Bozeman Health

An ambulance pulls into the ambulance entrance of the Bozeman Health Deaconess Hospital on Thursday, Oct. 29, 2020.

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With coronavirus case counts in Gallatin County already at record-high levels, health officials are warning the Halloween weekend could lead to an unbearable surge in cases.

With the holiday lending itself to large, indoor parties, and the fact that this year Oct. 31 is falling on a Saturday, Gallatin City-County health officer Matt Kelley said there is a potential for a surge more severe than the spike in cases seen after July 4.

Gallatin County is in a much different place now than it was in early July. Cases have been steadily increasing since mid-September, and more than 600 cases of the county’s 3,196 total cases since the pandemic began were recorded in the past week. Statewide, 891 new cases were reported Thursday, for a total of 30,853. Gallatin County reported 102 new cases and the county’s seventh coronavirus-related death on Thursday.

“We’re starting from a point where we’re already in a surge, so a spike now could really have a huge negative impact on hospitals and nursing homes,” Kelley said. “We’re seeing dramatic growth in the number of cases and we know the pattern where we see a high number of cases … a couple weeks later we’ll see hospitalizations rise, and we’ll see deaths follow that. That’s a pattern we’ve seen across the country.”

Gallatin County’s future, Kelley said, may be similar to the situation in Yellowstone County and elsewhere across Montana and in the Dakotas where case increases have stressed hospitals.

According to data from the Montana Department of Health and Human Services, both St. Peters Health and Helena and St. Vincent Health Care in Billings were over 90% full as of Wednesday.

Kelley said there is reason to learn from the dire situations in other areas of the state and country.

“This is happening all around us and there’s not much reason to think it can’t or won’t happen here,” Kelley said.

Dr. Eric Lowe, medical director of the emergency department at Bozeman Health Deaconess Hospital, said surging case numbers in the county have resulted in increased hospitalizations — the health department reported 15 current COVID-19 hospitalizations Thursday. Lowe said while they still have the capacity to treat both COVID and non-COVID patients, the hospital’s capacity can change rapidly.

Staffing is a concern, Lowe said.

“As cases go up in the community, all of our staff are members of our local communities and high levels of community illness can still impact our workforce and we need that workforce,” Lowe said. “It doesn’t matter how many rooms and beds we have if we don’t have the workforce to be able to staff the rooms.”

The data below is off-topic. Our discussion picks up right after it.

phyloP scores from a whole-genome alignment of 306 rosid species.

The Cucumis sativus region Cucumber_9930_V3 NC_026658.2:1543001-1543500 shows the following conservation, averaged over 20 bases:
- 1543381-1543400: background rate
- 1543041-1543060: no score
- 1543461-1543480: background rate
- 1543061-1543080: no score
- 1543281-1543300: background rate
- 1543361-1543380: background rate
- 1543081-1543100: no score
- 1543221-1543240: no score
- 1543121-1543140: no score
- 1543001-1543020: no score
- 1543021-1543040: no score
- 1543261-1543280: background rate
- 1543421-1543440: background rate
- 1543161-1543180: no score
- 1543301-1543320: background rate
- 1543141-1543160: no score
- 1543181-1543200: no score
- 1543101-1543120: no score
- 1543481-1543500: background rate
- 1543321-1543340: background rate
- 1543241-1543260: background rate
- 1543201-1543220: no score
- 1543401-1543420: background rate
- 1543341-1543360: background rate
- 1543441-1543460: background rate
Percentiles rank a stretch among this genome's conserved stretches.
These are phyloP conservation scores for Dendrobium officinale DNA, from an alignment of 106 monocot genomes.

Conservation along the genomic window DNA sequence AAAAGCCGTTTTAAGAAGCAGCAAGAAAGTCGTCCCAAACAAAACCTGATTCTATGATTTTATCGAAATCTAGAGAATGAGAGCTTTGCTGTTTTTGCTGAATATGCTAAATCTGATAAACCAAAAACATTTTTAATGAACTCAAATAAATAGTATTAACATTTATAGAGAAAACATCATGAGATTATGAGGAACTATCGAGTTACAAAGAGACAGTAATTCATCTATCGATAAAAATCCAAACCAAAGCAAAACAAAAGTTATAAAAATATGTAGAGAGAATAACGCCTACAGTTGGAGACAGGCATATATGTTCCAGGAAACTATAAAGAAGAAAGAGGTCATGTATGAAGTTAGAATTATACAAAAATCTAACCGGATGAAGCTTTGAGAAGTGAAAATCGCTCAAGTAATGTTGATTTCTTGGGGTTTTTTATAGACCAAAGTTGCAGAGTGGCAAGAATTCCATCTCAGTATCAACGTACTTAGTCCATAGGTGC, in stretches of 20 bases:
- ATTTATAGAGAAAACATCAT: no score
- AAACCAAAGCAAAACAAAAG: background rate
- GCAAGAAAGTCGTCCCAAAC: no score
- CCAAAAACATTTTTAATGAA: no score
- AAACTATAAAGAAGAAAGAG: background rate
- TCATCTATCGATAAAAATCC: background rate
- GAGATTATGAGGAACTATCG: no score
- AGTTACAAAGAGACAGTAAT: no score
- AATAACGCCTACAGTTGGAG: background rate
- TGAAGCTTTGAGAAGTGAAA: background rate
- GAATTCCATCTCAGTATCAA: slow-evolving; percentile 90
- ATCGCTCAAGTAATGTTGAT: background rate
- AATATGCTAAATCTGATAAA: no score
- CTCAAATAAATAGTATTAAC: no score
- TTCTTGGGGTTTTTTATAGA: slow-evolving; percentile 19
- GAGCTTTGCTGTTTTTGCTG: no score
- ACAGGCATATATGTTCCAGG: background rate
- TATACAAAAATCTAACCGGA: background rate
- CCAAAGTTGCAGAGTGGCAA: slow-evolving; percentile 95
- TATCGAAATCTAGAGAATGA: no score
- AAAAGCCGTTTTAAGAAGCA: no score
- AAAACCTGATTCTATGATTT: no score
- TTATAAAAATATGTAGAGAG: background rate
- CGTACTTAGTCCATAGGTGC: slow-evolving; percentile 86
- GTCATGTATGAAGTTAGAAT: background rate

During a press conference Thursday, Gov. Steve Bullock said he doesn’t intend on implementing statewide restrictions for Halloween weekend, but urged people to follow safety recommendations from the Centers for Disease Control and Prevention and the state health department.

Kelley urged those going trick or treating to wear masks, bring hand sanitizer, avoid large groups and limit the number of houses they go to. Setting aside any collected candy for a few days can help reduce the chance of virus spread, Kelley said. (He did recommend keeping a stash at home to not deny kids their post- Trick-or-Treat sugar rush).

Anyone who is sick or who is quarantining should not give out candy, Kelley said, and should consider putting a sign on their house explaining why.

Those who are able to give out candy should wear a mask and try to distribute it in a way so that kids aren’t dipping their hands into the same bowl.

Stacey Anderson, state lead communicable disease epidemiologist, said during a press conference earlier this week that costume masks are not suitable replacements for face masks. Anderson urged people to be creative, and suggested people hold virtual gatherings via Zoom rather than attending in-person parties.

While trick or treating carries some risk, the most concerning thing for the Halloween weekend, Kelley said, is parties. With colder weather, parties are likely to be indoors, where the virus can spread more easily. And alcohol can lower inhibitions, Kelley said, making people more likely to throw caution to the wind when it comes to wearing a mask or social distancing.

The county is already seeing rapid case increases in those ages 18 to 30, Kelley said, and since young people are more likely than other age groups to throw parties, there is potential for significant case spread.

The health department is concerned for more than just a post-Halloween surge. With Thanksgiving around the corner, Kelley said decisions people make now can impact the safety of family gatherings for that holiday.

“We want people to think about how the things they are doing now and over the next 10 to 14 days are really going to impact what they bring home to Thanksgiving,” Kelley said. “Is the party on Halloween worth making the people you care about sick?”

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Nora Shelly can be reached at nshelly@dailychronicle.com or 406-582-2607.